“Klooen tee bung klooen.”
“Depend on yourself.”
This common Cambodian phrase surprised me as I learned in the early years to appreciate the generous and interdependent culture of my overseas home. I saw so many expressions of compassion and help, people dropping everything to step in and meet a need. One rainy season day in the capital city, my teammate and I exited our apartment to catch a ride to language school across town. Our normal driver was asleep under the shelter of his tuk-tuk cover and we had no desire to get drenched trying to make a dash across the flooded street. A man on a motorcycle saw our predicament as he drove past, swung around and woke up our driver. His awareness and small, kind gesture warmed my heart.
Trusting and depending on others requires vulnerability and goes deeper than one-way giving. It means opening up our hearts to receive, to admit helplessness. I have built up walls around my heart over the years, believing I am the only one that can fix the problem. Sharing my struggle with others will only be a burden to them, it will crush the façade of perfection I desire to portray and possibly push people away if I don’t meet their expectations (all the story I tell myself in my head).
But the truth is that we can’t do this life or this work alone. We need each other. We need community, people who are willing to be vulnerable and create a safe place for us to do that too.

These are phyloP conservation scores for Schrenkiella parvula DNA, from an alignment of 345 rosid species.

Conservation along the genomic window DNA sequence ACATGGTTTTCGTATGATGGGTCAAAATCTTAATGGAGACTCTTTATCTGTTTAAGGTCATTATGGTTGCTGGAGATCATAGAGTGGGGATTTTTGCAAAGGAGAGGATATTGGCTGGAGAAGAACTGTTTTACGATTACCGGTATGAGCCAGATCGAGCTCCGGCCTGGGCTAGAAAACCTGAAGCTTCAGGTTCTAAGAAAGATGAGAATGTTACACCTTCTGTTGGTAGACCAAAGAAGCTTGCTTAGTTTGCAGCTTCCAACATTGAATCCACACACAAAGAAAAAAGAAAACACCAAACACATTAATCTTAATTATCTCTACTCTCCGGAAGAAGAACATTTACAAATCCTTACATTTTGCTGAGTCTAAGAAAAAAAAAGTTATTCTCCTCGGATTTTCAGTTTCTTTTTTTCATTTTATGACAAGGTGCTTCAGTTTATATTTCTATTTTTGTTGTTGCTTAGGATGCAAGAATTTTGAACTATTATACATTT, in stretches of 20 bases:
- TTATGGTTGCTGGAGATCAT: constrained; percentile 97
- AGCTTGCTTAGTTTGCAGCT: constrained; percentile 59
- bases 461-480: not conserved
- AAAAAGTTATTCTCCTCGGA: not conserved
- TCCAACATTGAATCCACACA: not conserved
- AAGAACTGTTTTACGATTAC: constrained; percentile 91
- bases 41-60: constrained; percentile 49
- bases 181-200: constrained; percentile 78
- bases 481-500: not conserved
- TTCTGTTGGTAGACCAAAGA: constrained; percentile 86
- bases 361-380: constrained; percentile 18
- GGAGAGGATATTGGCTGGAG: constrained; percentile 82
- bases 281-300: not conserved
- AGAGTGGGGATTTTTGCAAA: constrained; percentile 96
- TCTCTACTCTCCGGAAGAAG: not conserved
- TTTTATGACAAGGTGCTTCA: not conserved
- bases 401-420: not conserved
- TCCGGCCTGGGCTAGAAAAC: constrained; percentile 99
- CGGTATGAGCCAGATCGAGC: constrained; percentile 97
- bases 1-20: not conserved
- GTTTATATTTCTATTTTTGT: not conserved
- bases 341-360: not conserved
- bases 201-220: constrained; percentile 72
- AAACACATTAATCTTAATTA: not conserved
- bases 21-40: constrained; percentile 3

Creating community overseas comes with a whole host of challenges. In many places, teammates or other expats are limited or nonexistent. I’ve learned the hard way, though, that we need to keep fighting for connection even when it’s really hard.
When my teammate and I were wading through culture shock and sounding out the first few words of a new language, a fellow co-worker with a few more years of experience met with us once a month. While we sipped on mango smoothies to survive hot season, I had to practice honesty about the good things and the hard things. It was a challenge to push through the fear of her expectations and my own, to allow her to know my heart. I also had to be willing to go deep enough to know hers.
Several months in when we needed to get to the other side of the country at the last minute for a funeral, with no earthly idea how to get a taxi, I called this woman and she dropped everything to help us. It went back and forth over the years as we listened to each other, shared words of challenge or encouragement, celebrated milestone birthdays and prayed each other through health crises. It took a lot of intentionality, but our connection was a source of hope through the hills and valleys of life overseas.
I absolutely love so many parts of the Cambodian culture, but this is a phrase and a mindset that needs the Father’s tender redemption. My own heart needs the reminder that I am not a lone runner in this marathon but part of a team of friends that can spur me on to keep pressing forward.
What is the Father teaching you about leaning on others? Is there a similar saying to this Cambodian phrase in your culture?
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